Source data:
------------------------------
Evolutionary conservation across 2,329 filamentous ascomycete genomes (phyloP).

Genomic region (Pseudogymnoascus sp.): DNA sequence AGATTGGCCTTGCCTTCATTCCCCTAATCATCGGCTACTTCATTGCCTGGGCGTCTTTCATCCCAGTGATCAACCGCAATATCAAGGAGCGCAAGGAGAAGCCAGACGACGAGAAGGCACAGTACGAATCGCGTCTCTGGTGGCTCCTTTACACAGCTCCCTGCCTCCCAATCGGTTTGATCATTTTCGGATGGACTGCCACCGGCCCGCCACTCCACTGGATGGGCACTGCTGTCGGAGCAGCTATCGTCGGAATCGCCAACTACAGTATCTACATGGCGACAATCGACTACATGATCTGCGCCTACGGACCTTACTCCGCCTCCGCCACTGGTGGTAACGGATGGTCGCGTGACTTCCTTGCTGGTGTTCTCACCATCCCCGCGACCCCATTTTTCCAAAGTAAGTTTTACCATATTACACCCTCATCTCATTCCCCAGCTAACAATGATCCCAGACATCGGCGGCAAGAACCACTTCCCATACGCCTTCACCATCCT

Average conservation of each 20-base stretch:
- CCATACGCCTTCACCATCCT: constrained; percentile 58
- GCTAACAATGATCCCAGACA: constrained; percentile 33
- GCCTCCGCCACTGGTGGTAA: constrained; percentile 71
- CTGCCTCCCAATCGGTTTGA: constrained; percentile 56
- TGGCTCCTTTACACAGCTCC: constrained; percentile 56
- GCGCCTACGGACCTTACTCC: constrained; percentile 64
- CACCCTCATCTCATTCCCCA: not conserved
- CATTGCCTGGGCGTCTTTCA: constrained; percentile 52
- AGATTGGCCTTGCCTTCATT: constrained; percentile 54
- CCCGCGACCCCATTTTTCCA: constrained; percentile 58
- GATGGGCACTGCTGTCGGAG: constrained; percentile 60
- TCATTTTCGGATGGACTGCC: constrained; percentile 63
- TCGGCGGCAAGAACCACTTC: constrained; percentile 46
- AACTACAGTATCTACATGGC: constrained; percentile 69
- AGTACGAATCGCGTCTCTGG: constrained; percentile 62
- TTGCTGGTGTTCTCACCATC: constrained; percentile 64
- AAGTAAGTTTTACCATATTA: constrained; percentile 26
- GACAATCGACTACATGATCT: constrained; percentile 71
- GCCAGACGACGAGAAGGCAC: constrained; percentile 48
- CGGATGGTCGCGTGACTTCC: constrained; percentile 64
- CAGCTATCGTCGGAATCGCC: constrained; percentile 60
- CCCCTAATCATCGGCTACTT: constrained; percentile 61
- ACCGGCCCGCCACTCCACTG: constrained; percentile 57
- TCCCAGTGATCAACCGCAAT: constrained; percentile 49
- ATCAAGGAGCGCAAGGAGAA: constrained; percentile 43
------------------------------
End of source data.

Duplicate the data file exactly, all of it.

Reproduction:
Evolutionary conservation across 2,329 filamentous ascomycete genomes (phyloP).

Genomic region (Pseudogymnoascus sp.): DNA sequence AGATTGGCCTTGCCTTCATTCCCCTAATCATCGGCTACTTCATTGCCTGGGCGTCTTTCATCCCAGTGATCAACCGCAATATCAAGGAGCGCAAGGAGAAGCCAGACGACGAGAAGGCACAGTACGAATCGCGTCTCTGGTGGCTCCTTTACACAGCTCCCTGCCTCCCAATCGGTTTGATCATTTTCGGATGGACTGCCACCGGCCCGCCACTCCACTGGATGGGCACTGCTGTCGGAGCAGCTATCGTCGGAATCGCCAACTACAGTATCTACATGGCGACAATCGACTACATGATCTGCGCCTACGGACCTTACTCCGCCTCCGCCACTGGTGGTAACGGATGGTCGCGTGACTTCCTTGCTGGTGTTCTCACCATCCCCGCGACCCCATTTTTCCAAAGTAAGTTTTACCATATTACACCCTCATCTCATTCCCCAGCTAACAATGATCCCAGACATCGGCGGCAAGAACCACTTCCCATACGCCTTCACCATCCT

Average conservation of each 20-base stretch:
- CCATACGCCTTCACCATCCT: constrained; percentile 58
- GCTAACAATGATCCCAGACA: constrained; percentile 33
- GCCTCCGCCACTGGTGGTAA: constrained; percentile 71
- CTGCCTCCCAATCGGTTTGA: constrained; percentile 56
- TGGCTCCTTTACACAGCTCC: constrained; percentile 56
- GCGCCTACGGACCTTACTCC: constrained; percentile 64
- CACCCTCATCTCATTCCCCA: not conserved
- CATTGCCTGGGCGTCTTTCA: constrained; percentile 52
- AGATTGGCCTTGCCTTCATT: constrained; percentile 54
- CCCGCGACCCCATTTTTCCA: constrained; percentile 58
- GATGGGCACTGCTGTCGGAG: constrained; percentile 60
- TCATTTTCGGATGGACTGCC: constrained; percentile 63
- TCGGCGGCAAGAACCACTTC: constrained; percentile 46
- AACTACAGTATCTACATGGC: constrained; percentile 69
- AGTACGAATCGCGTCTCTGG: constrained; percentile 62
- TTGCTGGTGTTCTCACCATC: constrained; percentile 64
- AAGTAAGTTTTACCATATTA: constrained; percentile 26
- GACAATCGACTACATGATCT: constrained; percentile 71
- GCCAGACGACGAGAAGGCAC: constrained; percentile 48
- CGGATGGTCGCGTGACTTCC: constrained; percentile 64
- CAGCTATCGTCGGAATCGCC: constrained; percentile 60
- CCCCTAATCATCGGCTACTT: constrained; percentile 61
- ACCGGCCCGCCACTCCACTG: constrained; percentile 57
- TCCCAGTGATCAACCGCAAT: constrained; percentile 49
- ATCAAGGAGCGCAAGGAGAA: constrained; percentile 43